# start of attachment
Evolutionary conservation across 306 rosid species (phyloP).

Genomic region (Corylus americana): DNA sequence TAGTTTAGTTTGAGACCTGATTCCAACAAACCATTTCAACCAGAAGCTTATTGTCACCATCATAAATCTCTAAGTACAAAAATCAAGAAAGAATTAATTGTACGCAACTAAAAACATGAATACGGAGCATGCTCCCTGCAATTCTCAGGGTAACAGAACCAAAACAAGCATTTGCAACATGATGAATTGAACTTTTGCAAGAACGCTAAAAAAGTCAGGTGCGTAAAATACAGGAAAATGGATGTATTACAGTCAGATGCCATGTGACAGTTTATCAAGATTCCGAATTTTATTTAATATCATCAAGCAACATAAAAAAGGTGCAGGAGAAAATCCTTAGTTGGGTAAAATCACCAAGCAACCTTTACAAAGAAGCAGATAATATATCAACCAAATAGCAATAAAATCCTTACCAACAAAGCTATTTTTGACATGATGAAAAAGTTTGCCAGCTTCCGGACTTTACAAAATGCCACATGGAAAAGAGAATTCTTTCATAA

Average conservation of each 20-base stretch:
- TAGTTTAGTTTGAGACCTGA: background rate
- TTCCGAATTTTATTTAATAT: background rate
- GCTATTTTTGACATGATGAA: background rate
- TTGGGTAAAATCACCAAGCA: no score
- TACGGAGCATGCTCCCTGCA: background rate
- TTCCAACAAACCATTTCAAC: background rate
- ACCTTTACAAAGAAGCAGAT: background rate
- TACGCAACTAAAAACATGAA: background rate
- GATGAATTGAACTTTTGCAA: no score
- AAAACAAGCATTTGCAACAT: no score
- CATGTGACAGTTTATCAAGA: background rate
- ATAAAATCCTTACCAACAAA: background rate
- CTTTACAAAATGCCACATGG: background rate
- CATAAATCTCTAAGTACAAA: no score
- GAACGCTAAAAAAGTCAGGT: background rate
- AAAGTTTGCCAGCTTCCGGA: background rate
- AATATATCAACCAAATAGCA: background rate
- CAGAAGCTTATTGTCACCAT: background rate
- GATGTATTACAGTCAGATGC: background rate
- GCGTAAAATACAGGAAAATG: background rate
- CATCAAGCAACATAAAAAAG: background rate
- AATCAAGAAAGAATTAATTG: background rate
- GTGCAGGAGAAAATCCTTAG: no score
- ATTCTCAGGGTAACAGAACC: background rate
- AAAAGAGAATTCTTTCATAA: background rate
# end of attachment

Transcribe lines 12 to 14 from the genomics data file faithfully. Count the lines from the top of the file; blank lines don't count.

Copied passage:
- GATGAATTGAACTTTTGCAA: no score
- AAAACAAGCATTTGCAACAT: no score
- CATGTGACAGTTTATCAAGA: background rate